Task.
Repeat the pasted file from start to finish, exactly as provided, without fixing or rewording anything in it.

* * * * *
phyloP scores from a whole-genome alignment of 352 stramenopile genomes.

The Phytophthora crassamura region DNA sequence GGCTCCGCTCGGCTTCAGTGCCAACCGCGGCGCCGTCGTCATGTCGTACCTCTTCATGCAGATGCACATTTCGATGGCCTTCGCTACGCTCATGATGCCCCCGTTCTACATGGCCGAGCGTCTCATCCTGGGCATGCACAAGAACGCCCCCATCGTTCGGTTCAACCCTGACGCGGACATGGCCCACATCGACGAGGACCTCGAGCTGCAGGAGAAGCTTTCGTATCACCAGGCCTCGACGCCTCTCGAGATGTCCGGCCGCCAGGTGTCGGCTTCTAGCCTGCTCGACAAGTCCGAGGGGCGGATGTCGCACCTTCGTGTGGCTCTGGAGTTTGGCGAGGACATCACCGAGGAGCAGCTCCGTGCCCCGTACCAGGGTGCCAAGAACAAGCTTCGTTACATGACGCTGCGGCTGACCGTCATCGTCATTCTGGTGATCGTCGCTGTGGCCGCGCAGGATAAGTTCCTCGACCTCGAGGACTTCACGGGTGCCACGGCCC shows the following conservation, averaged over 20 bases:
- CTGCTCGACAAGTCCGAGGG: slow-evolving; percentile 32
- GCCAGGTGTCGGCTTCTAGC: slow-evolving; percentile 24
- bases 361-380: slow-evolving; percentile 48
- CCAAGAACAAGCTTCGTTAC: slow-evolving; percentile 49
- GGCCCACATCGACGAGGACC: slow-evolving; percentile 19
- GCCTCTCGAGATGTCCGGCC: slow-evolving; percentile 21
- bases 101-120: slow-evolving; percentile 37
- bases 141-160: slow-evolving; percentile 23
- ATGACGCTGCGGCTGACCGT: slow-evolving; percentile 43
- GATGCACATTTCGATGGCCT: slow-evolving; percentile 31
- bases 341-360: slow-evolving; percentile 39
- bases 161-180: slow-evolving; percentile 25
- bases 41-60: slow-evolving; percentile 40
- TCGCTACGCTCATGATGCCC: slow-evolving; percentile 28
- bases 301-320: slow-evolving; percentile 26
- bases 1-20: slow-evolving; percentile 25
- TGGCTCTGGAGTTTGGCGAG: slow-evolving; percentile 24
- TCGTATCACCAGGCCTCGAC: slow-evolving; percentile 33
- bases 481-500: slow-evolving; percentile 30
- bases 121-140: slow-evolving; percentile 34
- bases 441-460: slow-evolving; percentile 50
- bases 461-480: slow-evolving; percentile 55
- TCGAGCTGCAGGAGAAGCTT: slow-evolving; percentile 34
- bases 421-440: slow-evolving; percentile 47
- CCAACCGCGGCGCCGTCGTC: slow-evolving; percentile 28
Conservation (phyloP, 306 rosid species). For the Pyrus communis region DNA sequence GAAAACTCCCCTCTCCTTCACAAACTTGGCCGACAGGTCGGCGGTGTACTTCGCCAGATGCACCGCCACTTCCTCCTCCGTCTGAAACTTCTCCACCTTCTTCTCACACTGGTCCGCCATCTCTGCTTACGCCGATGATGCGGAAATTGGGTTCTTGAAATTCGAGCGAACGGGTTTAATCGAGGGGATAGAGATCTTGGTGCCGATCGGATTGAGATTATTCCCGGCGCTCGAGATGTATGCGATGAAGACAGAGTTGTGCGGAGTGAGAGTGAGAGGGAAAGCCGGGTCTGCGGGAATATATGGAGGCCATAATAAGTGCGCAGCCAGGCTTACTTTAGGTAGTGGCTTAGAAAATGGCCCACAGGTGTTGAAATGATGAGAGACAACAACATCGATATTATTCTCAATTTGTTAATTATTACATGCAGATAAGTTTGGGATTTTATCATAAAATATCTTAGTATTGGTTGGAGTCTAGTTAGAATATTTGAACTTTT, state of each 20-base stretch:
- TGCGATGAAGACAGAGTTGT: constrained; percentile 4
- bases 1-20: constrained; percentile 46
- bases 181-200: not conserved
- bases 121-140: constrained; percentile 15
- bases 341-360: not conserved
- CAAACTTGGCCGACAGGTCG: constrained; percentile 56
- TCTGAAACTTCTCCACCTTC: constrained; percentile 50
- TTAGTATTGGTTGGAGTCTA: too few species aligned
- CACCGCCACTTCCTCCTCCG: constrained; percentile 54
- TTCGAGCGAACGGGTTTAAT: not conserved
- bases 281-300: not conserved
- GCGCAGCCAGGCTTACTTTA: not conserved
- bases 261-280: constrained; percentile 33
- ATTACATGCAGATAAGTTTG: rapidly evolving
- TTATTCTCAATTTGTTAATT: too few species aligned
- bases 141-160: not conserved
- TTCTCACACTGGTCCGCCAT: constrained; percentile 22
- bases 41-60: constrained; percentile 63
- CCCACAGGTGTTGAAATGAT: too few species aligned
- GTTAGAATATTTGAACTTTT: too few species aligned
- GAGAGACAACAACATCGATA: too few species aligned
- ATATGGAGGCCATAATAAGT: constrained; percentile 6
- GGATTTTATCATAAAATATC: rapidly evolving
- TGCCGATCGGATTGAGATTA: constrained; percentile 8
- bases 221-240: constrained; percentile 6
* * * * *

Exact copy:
phyloP scores from a whole-genome alignment of 352 stramenopile genomes.

The Phytophthora crassamura region DNA sequence GGCTCCGCTCGGCTTCAGTGCCAACCGCGGCGCCGTCGTCATGTCGTACCTCTTCATGCAGATGCACATTTCGATGGCCTTCGCTACGCTCATGATGCCCCCGTTCTACATGGCCGAGCGTCTCATCCTGGGCATGCACAAGAACGCCCCCATCGTTCGGTTCAACCCTGACGCGGACATGGCCCACATCGACGAGGACCTCGAGCTGCAGGAGAAGCTTTCGTATCACCAGGCCTCGACGCCTCTCGAGATGTCCGGCCGCCAGGTGTCGGCTTCTAGCCTGCTCGACAAGTCCGAGGGGCGGATGTCGCACCTTCGTGTGGCTCTGGAGTTTGGCGAGGACATCACCGAGGAGCAGCTCCGTGCCCCGTACCAGGGTGCCAAGAACAAGCTTCGTTACATGACGCTGCGGCTGACCGTCATCGTCATTCTGGTGATCGTCGCTGTGGCCGCGCAGGATAAGTTCCTCGACCTCGAGGACTTCACGGGTGCCACGGCCC shows the following conservation, averaged over 20 bases:
- CTGCTCGACAAGTCCGAGGG: slow-evolving; percentile 32
- GCCAGGTGTCGGCTTCTAGC: slow-evolving; percentile 24
- bases 361-380: slow-evolving; percentile 48
- CCAAGAACAAGCTTCGTTAC: slow-evolving; percentile 49
- GGCCCACATCGACGAGGACC: slow-evolving; percentile 19
- GCCTCTCGAGATGTCCGGCC: slow-evolving; percentile 21
- bases 101-120: slow-evolving; percentile 37
- bases 141-160: slow-evolving; percentile 23
- ATGACGCTGCGGCTGACCGT: slow-evolving; percentile 43
- GATGCACATTTCGATGGCCT: slow-evolving; percentile 31
- bases 341-360: slow-evolving; percentile 39
- bases 161-180: slow-evolving; percentile 25
- bases 41-60: slow-evolving; percentile 40
- TCGCTACGCTCATGATGCCC: slow-evolving; percentile 28
- bases 301-320: slow-evolving; percentile 26
- bases 1-20: slow-evolving; percentile 25
- TGGCTCTGGAGTTTGGCGAG: slow-evolving; percentile 24
- TCGTATCACCAGGCCTCGAC: slow-evolving; percentile 33
- bases 481-500: slow-evolving; percentile 30
- bases 121-140: slow-evolving; percentile 34
- bases 441-460: slow-evolving; percentile 50
- bases 461-480: slow-evolving; percentile 55
- TCGAGCTGCAGGAGAAGCTT: slow-evolving; percentile 34
- bases 421-440: slow-evolving; percentile 47
- CCAACCGCGGCGCCGTCGTC: slow-evolving; percentile 28
Conservation (phyloP, 306 rosid species). For the Pyrus communis region DNA sequence GAAAACTCCCCTCTCCTTCACAAACTTGGCCGACAGGTCGGCGGTGTACTTCGCCAGATGCACCGCCACTTCCTCCTCCGTCTGAAACTTCTCCACCTTCTTCTCACACTGGTCCGCCATCTCTGCTTACGCCGATGATGCGGAAATTGGGTTCTTGAAATTCGAGCGAACGGGTTTAATCGAGGGGATAGAGATCTTGGTGCCGATCGGATTGAGATTATTCCCGGCGCTCGAGATGTATGCGATGAAGACAGAGTTGTGCGGAGTGAGAGTGAGAGGGAAAGCCGGGTCTGCGGGAATATATGGAGGCCATAATAAGTGCGCAGCCAGGCTTACTTTAGGTAGTGGCTTAGAAAATGGCCCACAGGTGTTGAAATGATGAGAGACAACAACATCGATATTATTCTCAATTTGTTAATTATTACATGCAGATAAGTTTGGGATTTTATCATAAAATATCTTAGTATTGGTTGGAGTCTAGTTAGAATATTTGAACTTTT, state of each 20-base stretch:
- TGCGATGAAGACAGAGTTGT: constrained; percentile 4
- bases 1-20: constrained; percentile 46
- bases 181-200: not conserved
- bases 121-140: constrained; percentile 15
- bases 341-360: not conserved
- CAAACTTGGCCGACAGGTCG: constrained; percentile 56
- TCTGAAACTTCTCCACCTTC: constrained; percentile 50
- TTAGTATTGGTTGGAGTCTA: too few species aligned
- CACCGCCACTTCCTCCTCCG: constrained; percentile 54
- TTCGAGCGAACGGGTTTAAT: not conserved
- bases 281-300: not conserved
- GCGCAGCCAGGCTTACTTTA: not conserved
- bases 261-280: constrained; percentile 33
- ATTACATGCAGATAAGTTTG: rapidly evolving
- TTATTCTCAATTTGTTAATT: too few species aligned
- bases 141-160: not conserved
- TTCTCACACTGGTCCGCCAT: constrained; percentile 22
- bases 41-60: constrained; percentile 63
- CCCACAGGTGTTGAAATGAT: too few species aligned
- GTTAGAATATTTGAACTTTT: too few species aligned
- GAGAGACAACAACATCGATA: too few species aligned
- ATATGGAGGCCATAATAAGT: constrained; percentile 6
- GGATTTTATCATAAAATATC: rapidly evolving
- TGCCGATCGGATTGAGATTA: constrained; percentile 8
- bases 221-240: constrained; percentile 6